Daily Comment (December 13, 2017)

by Bill O’Grady and Thomas Wash

[Posted: 9:30 AM EST] It’s Fed Day!  Here is what we are watching this morning:

FOMC today: At 2:00, we will get a decision with certainty regarding a 25 bps rate hike.  We will also get new dots and forecasts, along with Chair Yellen’s last press conference at 2:30.  Usually, press conferences are important.  This one really won’t be because she will exit by February.  Thus, anything she says could be moot in less than two months.  The debate now is whether we will get three or four hikes next year.  At present, the financial markets only have two hikes discounted.

With the release of the CPI data we can upgrade the Mankiw models.  The Mankiw Rule models attempt to determine the neutral rate for fed funds, which is a rate that is neither accommodative nor stimulative.  Mankiw’s model is a variation of the Taylor Rule.  The latter measures the neutral rate using core CPI and the difference between GDP and potential GDP, which is an estimate of slack in the economy.  Potential GDP cannot be directly observed, only estimated.  To overcome this problem with potential GDP, Mankiw used the unemployment rate as a proxy for economic slack.  We have created four versions of the rule, one that follows the original construction using the unemployment rate as a measure of slack, a second that uses the employment/population ratio, a third using involuntary part-time workers as a percentage of the total labor force and a fourth using yearly wage growth for non-supervisory workers.

Using the unemployment rate, the neutral rate is now 3.07%.  Using the employment/population ratio, the neutral rate is 0.80%.  Using involuntary part-time employment, the neutral rate is 2.54%.  Using wage growth for non-supervisory workers, the neutral rate is 0.84%.  The fact that core CPI remains steady maintains the split within the variations.  If the proper measure of slack is unemployment or involuntary part-time employment, then the FOMC lifting rates is clearly proper.  On the other hand, if either the employment/population ratio or non-supervisory wage growth is the better measure, then further rate hikes are dangerous.  However, in the latter two variations—employment/population ratio or non-supervisory wage growth—there is still some room to raise rates before one achieves policy tightness.  Both models have a standard error between 100 to 125 bps.  So, roughly, taking the policy rate target to 1.75% to 2.00% would raise the risk of recession.  This is probably why the financial markets don’t expect fed funds to go above 2.00%.  We will recap the meeting in tomorrow’s report.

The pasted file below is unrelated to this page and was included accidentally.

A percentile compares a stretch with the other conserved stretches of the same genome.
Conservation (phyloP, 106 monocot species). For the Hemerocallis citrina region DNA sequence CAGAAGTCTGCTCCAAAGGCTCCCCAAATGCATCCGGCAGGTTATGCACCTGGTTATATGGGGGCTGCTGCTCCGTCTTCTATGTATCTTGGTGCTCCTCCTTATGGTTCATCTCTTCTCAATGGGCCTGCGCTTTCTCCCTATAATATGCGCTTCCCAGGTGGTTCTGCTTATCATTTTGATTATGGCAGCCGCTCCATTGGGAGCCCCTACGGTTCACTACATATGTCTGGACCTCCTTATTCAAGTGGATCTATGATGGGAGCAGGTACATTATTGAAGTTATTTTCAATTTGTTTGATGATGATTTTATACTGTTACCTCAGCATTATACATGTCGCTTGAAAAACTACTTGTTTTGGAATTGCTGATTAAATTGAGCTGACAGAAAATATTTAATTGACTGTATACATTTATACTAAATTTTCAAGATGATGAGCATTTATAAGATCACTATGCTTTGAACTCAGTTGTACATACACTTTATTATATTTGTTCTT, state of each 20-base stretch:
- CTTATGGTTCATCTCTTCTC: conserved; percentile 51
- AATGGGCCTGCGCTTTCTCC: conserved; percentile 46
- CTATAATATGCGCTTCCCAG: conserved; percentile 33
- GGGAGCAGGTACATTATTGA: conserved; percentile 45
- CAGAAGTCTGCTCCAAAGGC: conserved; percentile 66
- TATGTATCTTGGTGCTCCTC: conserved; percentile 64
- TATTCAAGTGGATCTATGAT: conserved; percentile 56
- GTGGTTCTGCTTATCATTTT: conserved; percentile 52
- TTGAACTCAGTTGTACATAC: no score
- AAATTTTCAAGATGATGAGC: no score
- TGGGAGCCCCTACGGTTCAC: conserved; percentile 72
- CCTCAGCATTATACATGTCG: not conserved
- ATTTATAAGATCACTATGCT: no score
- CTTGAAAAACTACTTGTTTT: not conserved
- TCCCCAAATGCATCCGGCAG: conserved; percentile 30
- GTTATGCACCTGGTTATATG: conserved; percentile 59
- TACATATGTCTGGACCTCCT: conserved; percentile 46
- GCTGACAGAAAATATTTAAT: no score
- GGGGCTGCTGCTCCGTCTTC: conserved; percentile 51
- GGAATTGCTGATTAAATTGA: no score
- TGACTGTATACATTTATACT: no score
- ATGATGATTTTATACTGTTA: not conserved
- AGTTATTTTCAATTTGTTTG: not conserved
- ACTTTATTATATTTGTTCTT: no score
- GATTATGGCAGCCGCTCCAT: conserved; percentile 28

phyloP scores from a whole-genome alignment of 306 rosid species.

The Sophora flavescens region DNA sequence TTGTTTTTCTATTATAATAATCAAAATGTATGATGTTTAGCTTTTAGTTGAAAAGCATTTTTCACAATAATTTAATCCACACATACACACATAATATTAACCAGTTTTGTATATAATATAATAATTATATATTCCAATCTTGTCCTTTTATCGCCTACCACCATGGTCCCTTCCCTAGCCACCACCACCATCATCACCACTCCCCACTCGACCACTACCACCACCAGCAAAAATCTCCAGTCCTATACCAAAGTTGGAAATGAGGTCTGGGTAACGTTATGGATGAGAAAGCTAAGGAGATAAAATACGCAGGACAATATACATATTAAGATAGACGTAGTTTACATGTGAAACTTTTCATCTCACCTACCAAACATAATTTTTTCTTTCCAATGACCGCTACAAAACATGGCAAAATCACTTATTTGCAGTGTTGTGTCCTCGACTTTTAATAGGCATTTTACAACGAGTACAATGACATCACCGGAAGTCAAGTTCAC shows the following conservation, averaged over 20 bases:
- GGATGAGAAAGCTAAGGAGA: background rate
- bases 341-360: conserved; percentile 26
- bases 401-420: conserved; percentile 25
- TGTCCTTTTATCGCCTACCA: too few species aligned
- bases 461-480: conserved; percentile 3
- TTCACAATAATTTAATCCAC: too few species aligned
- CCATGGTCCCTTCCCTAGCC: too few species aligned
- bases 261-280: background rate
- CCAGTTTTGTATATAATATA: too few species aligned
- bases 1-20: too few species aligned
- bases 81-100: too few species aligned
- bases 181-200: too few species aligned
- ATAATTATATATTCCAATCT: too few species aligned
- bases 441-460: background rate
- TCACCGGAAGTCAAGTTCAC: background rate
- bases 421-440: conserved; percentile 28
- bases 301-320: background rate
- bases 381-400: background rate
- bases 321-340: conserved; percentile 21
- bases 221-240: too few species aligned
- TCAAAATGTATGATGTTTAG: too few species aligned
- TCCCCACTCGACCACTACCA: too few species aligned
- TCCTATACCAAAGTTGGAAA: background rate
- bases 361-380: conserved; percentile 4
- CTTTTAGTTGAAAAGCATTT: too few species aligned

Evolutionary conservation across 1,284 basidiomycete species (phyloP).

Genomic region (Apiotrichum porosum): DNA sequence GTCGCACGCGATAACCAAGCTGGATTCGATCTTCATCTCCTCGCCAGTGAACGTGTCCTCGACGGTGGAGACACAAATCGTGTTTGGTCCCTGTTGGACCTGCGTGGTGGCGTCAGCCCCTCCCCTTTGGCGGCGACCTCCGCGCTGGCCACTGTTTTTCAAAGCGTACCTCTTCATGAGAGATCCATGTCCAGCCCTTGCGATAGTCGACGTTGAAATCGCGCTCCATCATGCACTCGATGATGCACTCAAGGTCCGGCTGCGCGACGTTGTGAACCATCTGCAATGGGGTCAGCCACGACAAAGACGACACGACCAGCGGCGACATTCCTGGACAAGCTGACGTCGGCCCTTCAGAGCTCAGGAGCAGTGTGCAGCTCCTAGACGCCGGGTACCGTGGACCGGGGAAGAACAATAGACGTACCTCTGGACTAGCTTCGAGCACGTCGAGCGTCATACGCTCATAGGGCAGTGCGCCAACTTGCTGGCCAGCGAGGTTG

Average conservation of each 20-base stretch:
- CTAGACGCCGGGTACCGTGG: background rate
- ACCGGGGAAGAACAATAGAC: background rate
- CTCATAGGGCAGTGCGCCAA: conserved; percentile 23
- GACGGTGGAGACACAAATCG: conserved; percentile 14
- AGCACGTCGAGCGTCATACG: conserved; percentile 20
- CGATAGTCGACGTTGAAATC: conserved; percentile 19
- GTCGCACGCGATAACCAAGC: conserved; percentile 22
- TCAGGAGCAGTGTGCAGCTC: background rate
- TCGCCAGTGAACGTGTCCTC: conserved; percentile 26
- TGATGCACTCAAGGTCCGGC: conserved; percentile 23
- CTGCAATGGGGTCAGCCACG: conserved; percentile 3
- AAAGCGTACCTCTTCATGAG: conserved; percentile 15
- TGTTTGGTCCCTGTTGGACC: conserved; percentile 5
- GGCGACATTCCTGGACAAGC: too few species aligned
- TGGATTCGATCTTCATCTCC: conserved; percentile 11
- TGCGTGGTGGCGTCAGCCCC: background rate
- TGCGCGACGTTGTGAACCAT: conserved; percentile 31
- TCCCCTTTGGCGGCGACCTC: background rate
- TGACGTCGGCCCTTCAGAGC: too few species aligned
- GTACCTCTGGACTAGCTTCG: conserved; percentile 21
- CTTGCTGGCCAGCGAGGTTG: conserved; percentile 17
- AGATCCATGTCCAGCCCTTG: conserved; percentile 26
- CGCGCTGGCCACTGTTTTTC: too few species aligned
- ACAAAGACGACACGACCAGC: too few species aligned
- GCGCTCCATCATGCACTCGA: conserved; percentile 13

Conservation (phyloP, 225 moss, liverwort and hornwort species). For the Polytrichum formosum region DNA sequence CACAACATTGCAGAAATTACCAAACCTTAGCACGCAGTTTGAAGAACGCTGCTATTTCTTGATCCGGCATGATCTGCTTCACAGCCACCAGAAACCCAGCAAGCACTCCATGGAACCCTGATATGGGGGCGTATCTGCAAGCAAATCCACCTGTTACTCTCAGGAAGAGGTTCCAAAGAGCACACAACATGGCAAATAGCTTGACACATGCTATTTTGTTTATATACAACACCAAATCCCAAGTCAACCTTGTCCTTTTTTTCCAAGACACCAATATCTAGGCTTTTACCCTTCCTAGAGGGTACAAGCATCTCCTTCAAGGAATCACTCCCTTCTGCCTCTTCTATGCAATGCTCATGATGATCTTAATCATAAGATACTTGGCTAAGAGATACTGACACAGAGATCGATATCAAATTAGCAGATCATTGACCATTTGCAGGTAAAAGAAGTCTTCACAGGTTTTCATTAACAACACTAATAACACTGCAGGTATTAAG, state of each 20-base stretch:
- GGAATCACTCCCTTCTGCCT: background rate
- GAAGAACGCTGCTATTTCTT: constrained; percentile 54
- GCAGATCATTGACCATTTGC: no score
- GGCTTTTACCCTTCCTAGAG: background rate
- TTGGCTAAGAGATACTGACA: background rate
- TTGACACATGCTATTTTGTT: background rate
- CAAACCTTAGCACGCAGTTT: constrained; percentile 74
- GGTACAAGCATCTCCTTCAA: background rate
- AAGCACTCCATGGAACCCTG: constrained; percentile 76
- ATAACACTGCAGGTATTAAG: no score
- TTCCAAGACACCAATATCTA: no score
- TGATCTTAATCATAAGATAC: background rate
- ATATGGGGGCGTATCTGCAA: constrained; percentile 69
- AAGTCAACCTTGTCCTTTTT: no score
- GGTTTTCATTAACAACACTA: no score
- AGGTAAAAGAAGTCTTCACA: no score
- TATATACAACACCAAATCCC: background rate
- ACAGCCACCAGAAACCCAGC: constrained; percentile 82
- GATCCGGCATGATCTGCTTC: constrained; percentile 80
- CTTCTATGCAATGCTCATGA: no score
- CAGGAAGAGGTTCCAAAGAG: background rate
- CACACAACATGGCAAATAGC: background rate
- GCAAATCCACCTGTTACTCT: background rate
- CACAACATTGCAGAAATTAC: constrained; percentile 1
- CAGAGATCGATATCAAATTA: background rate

Alabama: In an upset, Doug Jones won the special election for the remainder of Jeff Sessions’s term, which ends in 2020.  Here are our takeaways:

  • In the immediate term, this won’t matter a whole lot. As long as Congress gets the tax bill to the president before 2018, the GOP will maintain its two-seat majority for this key vote.  However, the election makes it abundantly clear that Congressional Republicans have to get this bill done before New Year’s.  If they don’t, it may be impossible to craft a bill that will placate both Bob Corker (R-TN) and Susan Collins (R-ME).
  • Although losing this seat should make passing legislation even more difficult, we don’t know for sure how Doug Jones will vote. Will he follow the dictates of his caucus, reducing the chances of holding the seat in two years, or will he vote mostly as a Republican in a bid for re-election?  Despite last night’s outcome, Alabama remains a deeply red state and only a confluence of circumstances led to Jones’s win.  It may make no difference how he votes as to whether he retains the seat.  It is important to remember that the last time a Democrat won a Senate seat in the state, he changed party affiliation afterward.[1]  At the same time, it is reasonable to expect Jones to be more conservative than Dianne Feinstein (D-CA).